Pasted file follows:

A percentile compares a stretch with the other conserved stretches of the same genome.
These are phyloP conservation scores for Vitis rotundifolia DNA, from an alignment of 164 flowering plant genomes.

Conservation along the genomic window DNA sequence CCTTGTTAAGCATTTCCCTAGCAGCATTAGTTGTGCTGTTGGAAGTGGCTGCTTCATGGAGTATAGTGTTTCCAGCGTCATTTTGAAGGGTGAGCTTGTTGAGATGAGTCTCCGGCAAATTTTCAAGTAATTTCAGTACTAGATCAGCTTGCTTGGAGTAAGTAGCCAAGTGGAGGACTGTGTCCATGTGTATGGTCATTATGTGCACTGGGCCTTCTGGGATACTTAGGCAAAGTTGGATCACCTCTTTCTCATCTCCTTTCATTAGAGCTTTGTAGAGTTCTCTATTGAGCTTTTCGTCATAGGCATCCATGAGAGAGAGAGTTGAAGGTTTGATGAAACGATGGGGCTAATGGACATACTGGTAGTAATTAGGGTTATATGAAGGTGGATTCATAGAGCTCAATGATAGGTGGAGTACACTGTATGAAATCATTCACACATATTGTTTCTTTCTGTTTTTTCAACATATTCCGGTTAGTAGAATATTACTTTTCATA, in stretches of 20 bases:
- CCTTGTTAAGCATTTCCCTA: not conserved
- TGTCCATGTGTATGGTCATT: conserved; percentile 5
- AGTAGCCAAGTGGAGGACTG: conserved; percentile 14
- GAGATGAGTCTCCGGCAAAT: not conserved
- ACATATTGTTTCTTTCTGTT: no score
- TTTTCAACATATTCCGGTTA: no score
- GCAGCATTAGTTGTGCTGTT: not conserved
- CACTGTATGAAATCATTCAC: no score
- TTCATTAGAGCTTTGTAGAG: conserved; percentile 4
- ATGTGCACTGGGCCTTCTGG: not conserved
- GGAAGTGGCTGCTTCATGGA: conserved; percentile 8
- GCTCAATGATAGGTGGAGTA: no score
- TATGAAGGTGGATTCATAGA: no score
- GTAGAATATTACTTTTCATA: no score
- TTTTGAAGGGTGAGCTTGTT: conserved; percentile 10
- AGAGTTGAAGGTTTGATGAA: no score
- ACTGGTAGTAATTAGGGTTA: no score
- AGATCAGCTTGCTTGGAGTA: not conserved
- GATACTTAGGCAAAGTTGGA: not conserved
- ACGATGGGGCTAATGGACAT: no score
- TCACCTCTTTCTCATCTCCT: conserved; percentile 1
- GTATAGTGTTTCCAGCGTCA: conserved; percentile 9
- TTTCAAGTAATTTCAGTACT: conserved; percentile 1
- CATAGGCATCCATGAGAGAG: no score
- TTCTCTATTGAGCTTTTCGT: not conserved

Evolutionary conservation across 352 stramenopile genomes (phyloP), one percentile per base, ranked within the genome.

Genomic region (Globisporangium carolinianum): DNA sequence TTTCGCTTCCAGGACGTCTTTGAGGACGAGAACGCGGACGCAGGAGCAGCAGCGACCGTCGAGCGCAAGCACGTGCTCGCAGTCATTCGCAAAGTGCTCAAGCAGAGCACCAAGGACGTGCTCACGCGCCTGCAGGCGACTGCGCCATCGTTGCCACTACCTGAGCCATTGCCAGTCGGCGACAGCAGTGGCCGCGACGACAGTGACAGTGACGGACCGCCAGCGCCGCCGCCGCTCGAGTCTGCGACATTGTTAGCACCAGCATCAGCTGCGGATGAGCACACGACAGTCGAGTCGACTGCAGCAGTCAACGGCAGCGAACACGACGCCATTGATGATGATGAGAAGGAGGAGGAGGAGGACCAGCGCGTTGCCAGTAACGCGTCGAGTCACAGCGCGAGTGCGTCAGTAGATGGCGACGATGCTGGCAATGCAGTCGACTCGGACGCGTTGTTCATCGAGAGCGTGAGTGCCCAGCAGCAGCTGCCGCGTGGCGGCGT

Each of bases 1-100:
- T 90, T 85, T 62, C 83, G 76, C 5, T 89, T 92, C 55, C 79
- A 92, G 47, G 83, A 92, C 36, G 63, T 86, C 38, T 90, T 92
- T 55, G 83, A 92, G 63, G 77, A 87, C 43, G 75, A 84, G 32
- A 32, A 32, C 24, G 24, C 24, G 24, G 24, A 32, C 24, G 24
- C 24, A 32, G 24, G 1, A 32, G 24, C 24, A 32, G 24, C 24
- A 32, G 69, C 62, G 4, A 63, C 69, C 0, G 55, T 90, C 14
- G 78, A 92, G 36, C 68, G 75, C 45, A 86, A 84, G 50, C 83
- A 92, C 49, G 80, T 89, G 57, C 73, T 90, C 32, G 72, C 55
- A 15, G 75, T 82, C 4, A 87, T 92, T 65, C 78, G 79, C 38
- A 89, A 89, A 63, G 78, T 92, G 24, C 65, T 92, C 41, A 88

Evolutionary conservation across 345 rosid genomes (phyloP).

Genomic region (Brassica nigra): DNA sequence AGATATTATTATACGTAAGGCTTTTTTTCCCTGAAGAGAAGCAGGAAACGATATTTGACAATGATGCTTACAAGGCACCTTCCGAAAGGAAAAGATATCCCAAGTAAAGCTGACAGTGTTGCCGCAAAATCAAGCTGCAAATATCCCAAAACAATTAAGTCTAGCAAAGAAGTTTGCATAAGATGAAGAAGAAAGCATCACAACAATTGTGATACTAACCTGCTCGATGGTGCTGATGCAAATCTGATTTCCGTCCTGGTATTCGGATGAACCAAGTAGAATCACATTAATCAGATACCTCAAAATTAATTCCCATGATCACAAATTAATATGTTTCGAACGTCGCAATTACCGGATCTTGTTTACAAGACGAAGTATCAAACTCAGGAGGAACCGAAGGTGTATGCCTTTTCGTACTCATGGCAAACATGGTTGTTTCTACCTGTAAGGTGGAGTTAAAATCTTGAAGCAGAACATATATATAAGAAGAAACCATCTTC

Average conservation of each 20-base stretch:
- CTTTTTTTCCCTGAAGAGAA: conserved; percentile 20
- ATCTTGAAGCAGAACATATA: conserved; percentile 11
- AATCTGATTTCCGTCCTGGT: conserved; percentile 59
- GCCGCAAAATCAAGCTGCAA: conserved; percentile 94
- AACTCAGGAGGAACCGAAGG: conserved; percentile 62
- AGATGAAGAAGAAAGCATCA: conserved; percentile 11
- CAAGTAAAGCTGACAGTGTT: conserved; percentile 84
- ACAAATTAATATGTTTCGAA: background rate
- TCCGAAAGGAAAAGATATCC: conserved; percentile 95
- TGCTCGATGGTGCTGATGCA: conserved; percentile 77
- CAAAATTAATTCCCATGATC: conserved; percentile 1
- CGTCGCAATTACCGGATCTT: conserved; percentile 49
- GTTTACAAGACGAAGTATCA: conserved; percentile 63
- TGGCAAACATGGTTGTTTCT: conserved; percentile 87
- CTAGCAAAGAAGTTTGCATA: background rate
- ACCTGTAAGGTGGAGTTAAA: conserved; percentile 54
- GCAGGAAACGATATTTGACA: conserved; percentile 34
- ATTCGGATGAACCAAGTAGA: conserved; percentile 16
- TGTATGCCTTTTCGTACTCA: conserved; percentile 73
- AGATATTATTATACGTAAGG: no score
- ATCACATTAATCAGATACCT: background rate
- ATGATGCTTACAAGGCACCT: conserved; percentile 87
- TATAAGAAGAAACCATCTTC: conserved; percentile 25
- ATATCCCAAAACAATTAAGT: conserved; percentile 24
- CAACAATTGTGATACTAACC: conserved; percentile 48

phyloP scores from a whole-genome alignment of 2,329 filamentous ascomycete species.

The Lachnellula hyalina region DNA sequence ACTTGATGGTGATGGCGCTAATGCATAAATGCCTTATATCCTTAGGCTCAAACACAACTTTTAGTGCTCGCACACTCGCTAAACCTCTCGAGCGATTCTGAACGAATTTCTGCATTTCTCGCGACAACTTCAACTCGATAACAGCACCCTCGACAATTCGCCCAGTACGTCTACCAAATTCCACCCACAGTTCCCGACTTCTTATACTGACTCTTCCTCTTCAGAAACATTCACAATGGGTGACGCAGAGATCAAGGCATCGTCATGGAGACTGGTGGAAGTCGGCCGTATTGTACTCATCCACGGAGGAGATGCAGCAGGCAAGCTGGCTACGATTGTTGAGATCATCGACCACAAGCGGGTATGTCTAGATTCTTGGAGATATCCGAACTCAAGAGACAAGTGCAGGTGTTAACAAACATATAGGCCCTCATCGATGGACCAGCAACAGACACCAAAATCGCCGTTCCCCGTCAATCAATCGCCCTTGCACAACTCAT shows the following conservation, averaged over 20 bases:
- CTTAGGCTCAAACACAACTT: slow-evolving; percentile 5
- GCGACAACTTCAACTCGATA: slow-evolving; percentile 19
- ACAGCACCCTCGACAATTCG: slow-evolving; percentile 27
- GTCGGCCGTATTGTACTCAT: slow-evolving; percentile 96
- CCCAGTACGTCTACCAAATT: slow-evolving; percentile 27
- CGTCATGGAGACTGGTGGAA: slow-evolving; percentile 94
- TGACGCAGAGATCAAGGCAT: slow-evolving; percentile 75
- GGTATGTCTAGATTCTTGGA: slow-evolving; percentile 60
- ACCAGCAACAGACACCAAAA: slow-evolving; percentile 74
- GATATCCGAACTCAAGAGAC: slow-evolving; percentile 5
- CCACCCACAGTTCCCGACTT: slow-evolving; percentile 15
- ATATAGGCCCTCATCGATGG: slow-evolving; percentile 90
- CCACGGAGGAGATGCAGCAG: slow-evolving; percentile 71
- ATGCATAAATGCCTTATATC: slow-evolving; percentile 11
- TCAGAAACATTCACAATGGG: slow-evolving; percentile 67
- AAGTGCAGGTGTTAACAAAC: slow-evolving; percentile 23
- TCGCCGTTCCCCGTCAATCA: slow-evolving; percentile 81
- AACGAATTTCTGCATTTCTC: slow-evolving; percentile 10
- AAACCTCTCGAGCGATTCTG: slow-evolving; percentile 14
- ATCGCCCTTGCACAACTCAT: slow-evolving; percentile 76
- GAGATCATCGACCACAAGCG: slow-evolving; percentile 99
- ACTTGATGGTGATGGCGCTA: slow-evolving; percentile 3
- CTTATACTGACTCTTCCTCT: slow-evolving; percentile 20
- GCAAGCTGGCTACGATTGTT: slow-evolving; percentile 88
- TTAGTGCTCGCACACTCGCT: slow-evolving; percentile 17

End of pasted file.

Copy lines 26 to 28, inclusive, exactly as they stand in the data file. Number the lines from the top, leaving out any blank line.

- TTTCAAGTAATTTCAGTACT: conserved; percentile 1
- CATAGGCATCCATGAGAGAG: no score
- TTCTCTATTGAGCTTTTCGT: not conserved